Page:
War of the Rebellion: Serial 039 Page 0243 Chapter XXXVII. THE CHANCELLORSVILLE CAMPAIGN.

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morning of May 4, and what occurred after that time to the evacuation of Fredericksburg by the forces under command of General Gibbon:

I reported to Brigadier-General Gibbon on the afternoon of Saturday, May 2, at his headquarters, near Falmouth, and opened communication with headquarters of the army, through Captain Gloskoski and the station at the Phillips house. There was but one message of any importance sent over this line, which was as follows:

General BUTTERFIELD:

Heavy column of troops and trains of wagons can be seen from here retreating from Sedgwick's front, and appear to incline to our right.

JOHN GIBBON,

Brigadier-General.

At 11 o'clock on Saturday night, General Gibbon broke up his headquarters, and moved down to the river near the Lacy house, where his engineers were at work laying a pontoon bridge. At this point the enemy opened musketry fire upon us, which delayed operations for some time. At sunrise the bridge was across, and the troops began to pass over. Captain Gloskoski and myself occupied the steeple of the Baptist Church as a signal station, from which we reported to General Gibbon the movements of the enemy on the right of the town in his front. We were also in communication with the Phillips house, from which station we received the following messages to General Gibbon:

Enemy's infantry coming down the road and filing right into their trenches under woods opposite Falmouth.

TAYLOR.

Two guns of the enemy have taken position in woods opposite Falmouth.

TAYLOR.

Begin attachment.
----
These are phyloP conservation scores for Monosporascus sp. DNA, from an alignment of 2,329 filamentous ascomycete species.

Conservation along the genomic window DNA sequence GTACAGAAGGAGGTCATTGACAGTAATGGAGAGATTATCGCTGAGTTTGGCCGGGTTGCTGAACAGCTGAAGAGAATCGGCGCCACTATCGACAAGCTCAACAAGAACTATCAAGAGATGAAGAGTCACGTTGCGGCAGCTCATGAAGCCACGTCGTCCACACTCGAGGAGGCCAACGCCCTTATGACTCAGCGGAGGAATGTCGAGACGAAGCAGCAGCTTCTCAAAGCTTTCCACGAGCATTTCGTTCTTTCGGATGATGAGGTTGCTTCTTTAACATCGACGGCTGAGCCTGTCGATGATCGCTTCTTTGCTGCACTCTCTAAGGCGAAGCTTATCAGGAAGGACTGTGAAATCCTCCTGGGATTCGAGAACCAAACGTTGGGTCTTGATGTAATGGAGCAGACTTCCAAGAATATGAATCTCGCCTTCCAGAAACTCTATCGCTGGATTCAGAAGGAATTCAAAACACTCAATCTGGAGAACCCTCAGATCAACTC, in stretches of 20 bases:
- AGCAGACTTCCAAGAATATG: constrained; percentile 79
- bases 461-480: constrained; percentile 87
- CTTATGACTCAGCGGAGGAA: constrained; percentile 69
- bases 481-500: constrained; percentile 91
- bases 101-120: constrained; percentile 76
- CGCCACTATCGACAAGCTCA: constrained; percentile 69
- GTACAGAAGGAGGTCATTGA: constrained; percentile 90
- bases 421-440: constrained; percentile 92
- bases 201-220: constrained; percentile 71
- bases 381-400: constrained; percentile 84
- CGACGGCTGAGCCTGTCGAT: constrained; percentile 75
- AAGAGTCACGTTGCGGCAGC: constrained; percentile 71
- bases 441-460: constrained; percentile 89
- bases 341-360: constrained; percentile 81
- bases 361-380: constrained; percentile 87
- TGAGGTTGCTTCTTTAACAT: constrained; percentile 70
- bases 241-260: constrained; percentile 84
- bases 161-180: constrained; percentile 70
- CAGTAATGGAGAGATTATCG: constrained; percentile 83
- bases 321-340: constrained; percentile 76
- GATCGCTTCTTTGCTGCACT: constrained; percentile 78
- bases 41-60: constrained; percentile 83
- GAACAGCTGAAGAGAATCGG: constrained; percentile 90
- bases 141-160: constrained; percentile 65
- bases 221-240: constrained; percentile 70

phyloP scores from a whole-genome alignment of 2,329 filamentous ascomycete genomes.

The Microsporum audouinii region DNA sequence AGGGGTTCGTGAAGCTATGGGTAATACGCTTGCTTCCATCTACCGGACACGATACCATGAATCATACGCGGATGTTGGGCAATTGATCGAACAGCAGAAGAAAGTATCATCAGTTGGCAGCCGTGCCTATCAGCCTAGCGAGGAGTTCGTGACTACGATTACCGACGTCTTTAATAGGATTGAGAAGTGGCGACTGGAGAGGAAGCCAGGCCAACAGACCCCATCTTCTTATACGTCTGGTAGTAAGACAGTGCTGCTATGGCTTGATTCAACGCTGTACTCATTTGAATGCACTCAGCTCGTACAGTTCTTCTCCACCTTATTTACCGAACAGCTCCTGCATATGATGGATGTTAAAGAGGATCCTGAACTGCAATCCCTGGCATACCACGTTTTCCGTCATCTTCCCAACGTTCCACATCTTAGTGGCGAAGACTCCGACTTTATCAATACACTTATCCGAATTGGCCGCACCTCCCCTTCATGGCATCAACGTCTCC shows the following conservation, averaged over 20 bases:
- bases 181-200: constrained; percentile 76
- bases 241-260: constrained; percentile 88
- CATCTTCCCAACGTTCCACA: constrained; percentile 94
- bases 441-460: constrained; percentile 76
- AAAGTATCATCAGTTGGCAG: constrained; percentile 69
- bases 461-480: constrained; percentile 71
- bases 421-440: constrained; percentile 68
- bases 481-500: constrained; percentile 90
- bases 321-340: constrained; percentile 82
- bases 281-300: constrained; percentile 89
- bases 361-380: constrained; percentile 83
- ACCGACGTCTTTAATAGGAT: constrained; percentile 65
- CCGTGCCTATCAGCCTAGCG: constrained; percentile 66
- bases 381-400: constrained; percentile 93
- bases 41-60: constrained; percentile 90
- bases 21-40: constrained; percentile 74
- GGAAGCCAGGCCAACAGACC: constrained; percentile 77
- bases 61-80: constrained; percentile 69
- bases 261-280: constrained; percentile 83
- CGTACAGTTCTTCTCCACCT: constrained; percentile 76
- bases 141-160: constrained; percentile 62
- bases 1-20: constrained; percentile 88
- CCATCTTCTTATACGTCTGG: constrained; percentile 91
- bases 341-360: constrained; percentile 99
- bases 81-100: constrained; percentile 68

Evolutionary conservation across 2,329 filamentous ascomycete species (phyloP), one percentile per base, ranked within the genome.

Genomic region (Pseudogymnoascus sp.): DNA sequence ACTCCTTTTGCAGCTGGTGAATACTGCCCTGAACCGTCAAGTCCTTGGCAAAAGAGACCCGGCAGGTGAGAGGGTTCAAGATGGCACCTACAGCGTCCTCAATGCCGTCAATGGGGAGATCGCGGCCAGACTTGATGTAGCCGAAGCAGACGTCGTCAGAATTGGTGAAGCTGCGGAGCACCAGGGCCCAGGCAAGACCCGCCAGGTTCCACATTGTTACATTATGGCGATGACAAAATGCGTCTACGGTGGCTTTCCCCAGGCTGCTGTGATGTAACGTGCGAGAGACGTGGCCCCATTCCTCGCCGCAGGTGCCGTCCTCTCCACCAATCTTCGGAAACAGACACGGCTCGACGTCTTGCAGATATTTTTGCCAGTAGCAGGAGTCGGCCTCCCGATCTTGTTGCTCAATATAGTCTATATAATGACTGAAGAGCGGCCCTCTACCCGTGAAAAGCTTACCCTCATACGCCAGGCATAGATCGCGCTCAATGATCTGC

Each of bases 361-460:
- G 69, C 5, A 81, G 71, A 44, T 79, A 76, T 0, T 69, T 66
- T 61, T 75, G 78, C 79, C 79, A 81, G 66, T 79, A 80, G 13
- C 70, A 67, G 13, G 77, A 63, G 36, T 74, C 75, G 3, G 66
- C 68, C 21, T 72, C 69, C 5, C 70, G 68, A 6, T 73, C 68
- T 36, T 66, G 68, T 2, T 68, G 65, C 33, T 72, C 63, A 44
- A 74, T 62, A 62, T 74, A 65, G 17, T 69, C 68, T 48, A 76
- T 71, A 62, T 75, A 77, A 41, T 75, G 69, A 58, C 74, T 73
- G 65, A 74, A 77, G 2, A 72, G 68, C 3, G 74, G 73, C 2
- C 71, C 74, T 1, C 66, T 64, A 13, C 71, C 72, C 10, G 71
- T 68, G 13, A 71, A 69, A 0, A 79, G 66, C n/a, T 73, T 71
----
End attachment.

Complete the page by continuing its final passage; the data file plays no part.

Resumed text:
After the taking of the heights by a division of General Sedgwick's forces, Captain Gloskoski's flag being among the first on the heights, we opened a station from thence to headquarters of the army, via Phillips' house, Captain Gloskoski superintending the station, and sent all messages from there. Late in the afternoon, being joined by Captains Babcock and Pierce, with Lieutenant Clarke, Captain Babcock assuming command, we went into campt about half a mile beyond the heights, on the left of the Plank road. We established a station here, but I believe no messages were sent, as the signal telegraph, under Lieutenant Wilson, was in town. One brigade of General Gibbon's division occupied the left of the town. Late in the evening the enemy made a demonstration upon our extreme left, which was reported to headquarters by Lieutenant Hill. We remained here all night, and in the morning our wagons were sent into Falmouth for forage and rations. The Government stores in our possession, together with our private baggage, were left near Captain Babcock's wagon when our team went off. About 7 o'clock the man on watch at the station reported the presence of the enemy's skirmishers, and our pickets retiring without firing a shot, we barely had time to saddle our horses and take in our hands such Government property as could thus be carried, when the enemy opened fire upon us. We superintended the packing of the wagon with all the Government stores it was possible to save, and started it for town. It ran the gauntlet of the enemy's musketry, and reached Fredericksburg safely, and thence crossed the river. Small squads of stragglers were passing to the front on the Plank road; these I endeavored to collect together, and make a stand with against the enemy's skirmishers, but their artillery having taken position opened fire upon them, and the skirmishers continuing to advance, these men had to retire. I then tried to